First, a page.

Competition for resources is a fundamental characteristic of evolution. Auctions have been widely used to model competition of individuals for resources, and bidding behaviour plays a major role in social competition. Yet, how humans learn to bid efficiently remains an open question. We used model‐based neuroimaging to investigate the neural mechanisms of bidding behaviour under different types of competition. Twenty‐seven subjects (nine male) played a prototypical bidding game: a double action, with three “market” types, which differed in the number of competitors. We compared different computational learning models of bidding: directional learning models (DL), where the model bid is “nudged” depending on whether it was accepted or rejected, along with standard reinforcement learning models (RL). We found that DL fit the behaviour best and resulted in higher payoffs. We found the binary learning signal associated with DL to be represented by neural activity in the striatum distinctly posterior to a weaker reward prediction error signal. We posited that DL is an efficient heuristic for valuation when the action (bid) space is continuous. Indeed, we found that the posterior parietal cortex represents the continuous action space of the task, and the frontopolar prefrontal cortex distinguishes among conditions of social competition. Based on our findings, we proposed a conceptual model that accounts for a sequence of processes that are required to perform successful and flexible bidding under different types of competition.
Items presented in large font are rated with higher judgments of learning (JOLs) than those presented in small font. According to current explanations of this phenomenon in terms of processing fluency or implicit beliefs, this effect should be present no matter the type of material under study. However, we hypothesized that the linguistic cues present in sentences may prevent using font size as a cue for JOLs. Experiment 1, with short sentences, showed the standard font-size effect on JOLs, and Experiment 2, with pairs of longer sentences, showed a reduced effect. These results suggest that linguistic factors do not prevent font size from being used for JOLs. However, Experiment 3, with both short and long sentences, showed an effect of font size only for the former and not the latter condition, suggesting that the greater amount of to-be-remembered information eliminated the font-size effect. In Experiment 4, we tested a mechanism to explain this result and manipulated cognitive load using the dot-memory task. The short sentences from Experiments 1 and 3 were used, and the results replicated the font-size effect only in the low-cognitive load condition. Our results are consistent with the idea that perceptual information is used to make JOLs only with materials such as words, word pairs, or short sentences, and that the increased cognitive load required to process longer sentences prevents using font size as a cue for JOLs.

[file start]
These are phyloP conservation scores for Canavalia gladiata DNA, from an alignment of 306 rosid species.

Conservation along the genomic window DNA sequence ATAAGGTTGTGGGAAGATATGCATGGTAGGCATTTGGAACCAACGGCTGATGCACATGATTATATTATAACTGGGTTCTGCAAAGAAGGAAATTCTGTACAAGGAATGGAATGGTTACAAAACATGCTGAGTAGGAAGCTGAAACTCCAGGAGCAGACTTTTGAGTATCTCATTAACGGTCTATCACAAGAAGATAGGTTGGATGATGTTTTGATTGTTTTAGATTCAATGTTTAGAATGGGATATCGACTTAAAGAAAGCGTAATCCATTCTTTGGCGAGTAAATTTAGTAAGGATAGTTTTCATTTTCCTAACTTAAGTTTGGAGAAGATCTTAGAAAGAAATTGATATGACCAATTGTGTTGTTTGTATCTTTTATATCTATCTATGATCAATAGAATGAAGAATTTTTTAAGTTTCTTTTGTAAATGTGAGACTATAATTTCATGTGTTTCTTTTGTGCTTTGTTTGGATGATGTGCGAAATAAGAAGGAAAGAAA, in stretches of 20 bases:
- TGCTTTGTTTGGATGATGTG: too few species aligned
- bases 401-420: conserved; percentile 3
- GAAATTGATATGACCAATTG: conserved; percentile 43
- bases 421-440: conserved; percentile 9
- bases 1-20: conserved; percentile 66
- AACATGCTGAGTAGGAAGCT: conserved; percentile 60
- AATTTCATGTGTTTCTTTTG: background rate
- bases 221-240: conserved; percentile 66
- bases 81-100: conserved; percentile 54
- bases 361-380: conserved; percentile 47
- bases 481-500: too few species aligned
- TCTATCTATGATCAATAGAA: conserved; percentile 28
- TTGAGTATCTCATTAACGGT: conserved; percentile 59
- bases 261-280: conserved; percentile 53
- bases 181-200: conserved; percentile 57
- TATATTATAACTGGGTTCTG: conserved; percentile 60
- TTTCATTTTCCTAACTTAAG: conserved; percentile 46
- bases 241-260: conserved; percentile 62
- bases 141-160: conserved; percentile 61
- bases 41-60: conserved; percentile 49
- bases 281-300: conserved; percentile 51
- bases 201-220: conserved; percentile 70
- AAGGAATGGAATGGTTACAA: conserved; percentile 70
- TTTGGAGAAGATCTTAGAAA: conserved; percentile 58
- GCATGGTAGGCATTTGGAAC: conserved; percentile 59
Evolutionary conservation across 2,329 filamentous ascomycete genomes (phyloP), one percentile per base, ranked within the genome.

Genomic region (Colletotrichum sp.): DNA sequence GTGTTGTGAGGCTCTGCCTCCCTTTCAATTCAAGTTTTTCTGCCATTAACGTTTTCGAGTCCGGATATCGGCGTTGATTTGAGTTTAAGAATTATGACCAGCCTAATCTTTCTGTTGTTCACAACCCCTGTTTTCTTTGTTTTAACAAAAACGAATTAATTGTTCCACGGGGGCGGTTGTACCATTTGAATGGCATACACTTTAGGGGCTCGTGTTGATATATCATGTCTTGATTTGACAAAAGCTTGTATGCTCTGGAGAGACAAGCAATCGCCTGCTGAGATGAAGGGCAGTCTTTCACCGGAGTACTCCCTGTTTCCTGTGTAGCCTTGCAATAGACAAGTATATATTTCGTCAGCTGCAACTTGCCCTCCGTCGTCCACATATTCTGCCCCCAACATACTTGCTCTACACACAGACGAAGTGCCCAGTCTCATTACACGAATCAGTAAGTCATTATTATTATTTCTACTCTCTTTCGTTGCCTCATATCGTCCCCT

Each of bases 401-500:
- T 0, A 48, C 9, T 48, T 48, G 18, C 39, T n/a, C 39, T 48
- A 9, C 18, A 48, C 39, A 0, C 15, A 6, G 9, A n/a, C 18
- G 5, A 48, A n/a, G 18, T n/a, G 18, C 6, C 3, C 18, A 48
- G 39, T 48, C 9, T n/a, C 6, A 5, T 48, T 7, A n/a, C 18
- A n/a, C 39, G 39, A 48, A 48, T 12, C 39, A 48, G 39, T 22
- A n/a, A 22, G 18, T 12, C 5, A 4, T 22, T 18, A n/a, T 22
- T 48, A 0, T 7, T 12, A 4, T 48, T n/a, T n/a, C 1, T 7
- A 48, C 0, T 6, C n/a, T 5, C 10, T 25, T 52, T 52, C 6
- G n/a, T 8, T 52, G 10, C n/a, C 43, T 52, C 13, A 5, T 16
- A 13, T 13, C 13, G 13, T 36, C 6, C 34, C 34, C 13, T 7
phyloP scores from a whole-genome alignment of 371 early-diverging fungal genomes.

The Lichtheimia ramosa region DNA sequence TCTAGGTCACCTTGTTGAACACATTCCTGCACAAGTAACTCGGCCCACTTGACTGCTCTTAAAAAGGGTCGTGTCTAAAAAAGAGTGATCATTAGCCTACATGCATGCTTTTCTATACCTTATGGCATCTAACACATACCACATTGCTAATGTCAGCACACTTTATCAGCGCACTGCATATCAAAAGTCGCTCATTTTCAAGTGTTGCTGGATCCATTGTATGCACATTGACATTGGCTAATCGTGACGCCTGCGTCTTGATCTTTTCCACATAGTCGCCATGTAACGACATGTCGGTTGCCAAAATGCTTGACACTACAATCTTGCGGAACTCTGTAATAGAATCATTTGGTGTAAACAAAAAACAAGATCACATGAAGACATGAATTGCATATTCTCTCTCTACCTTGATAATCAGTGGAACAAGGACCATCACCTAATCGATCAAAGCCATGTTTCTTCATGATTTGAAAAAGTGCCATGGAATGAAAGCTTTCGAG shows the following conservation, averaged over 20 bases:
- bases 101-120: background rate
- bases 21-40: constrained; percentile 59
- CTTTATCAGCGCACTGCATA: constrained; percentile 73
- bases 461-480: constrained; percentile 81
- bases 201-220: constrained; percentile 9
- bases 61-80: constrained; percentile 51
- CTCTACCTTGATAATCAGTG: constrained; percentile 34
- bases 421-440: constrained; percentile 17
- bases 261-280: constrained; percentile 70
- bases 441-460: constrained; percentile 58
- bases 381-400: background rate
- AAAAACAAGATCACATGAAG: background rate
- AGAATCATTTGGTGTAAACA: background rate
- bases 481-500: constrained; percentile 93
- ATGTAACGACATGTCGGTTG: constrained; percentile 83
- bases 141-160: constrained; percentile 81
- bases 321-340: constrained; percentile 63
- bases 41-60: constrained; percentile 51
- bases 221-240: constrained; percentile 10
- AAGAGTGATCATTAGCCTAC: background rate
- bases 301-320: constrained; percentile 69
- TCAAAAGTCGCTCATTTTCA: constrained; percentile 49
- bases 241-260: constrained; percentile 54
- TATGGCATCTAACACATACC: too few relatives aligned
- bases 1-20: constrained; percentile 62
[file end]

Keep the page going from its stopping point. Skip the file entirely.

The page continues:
According to dual process theories, depletion of executive resources may amplify decision-making biases. Psychological studies investigating the influence of executive control on risky decision mak- ing typically employ dual task paradigms, e.g. a risky decision-making task in parallel with an exec- utive task. However, these paradigms often reveal relatively weak to null effects. In this study, we designed a novel task to determine the influence of executive control on risky decision making di- rectly, and simultaneously separating gains and losses using a block design. Contrary to other tasks, risk taking, and executive control occurred during the same decision. When risky decisions were conditioned on high executive control, participants demonstrated a reflection effect: higher risk taking for loss blocks, compared to gain blocks. Further exploration revealed that the gain-domain specific influence of executive control on risky decisions occurred due to the influence of trial-by- trial decision-making strategies.
Existing research shows that distribution of the speaker’s attention among event’s protagonists affects syntactic choice during sentence production. One of the debated issues concerns the extent of the attentional contribution to syntactic choice in languages that put stronger emphasis on word order arrangement rather than the choice of the overall syntactic frame. To address this, the current study used a sentence production task, in which Russian native speakers were asked to verbally describe visually perceived transitive events. Prior to describing the target event, a visual cue directed the participants’ attention to the location of either the agent or the patient of the subsequently presented visual event. In addition, we also manipulated event orientation (agent-left vs. agent-right) as another potential contributor to syntactic choice. The number of patient-initial sentences was the dependent variable compared between conditions. First, the obtained results replicated the effect of visual cueing on the word order in Russian language: more patient-initial sentences in patient cued condition. Second, we registered a novel effect of event orientation: Russian native speakers produced more patient-initial sentences after seeing events developing from right to left as opposed to left-to-right events. Our study provides new evidence about the role of the speaker’s attention and event orientation in syntactic choice in language with flexible word order.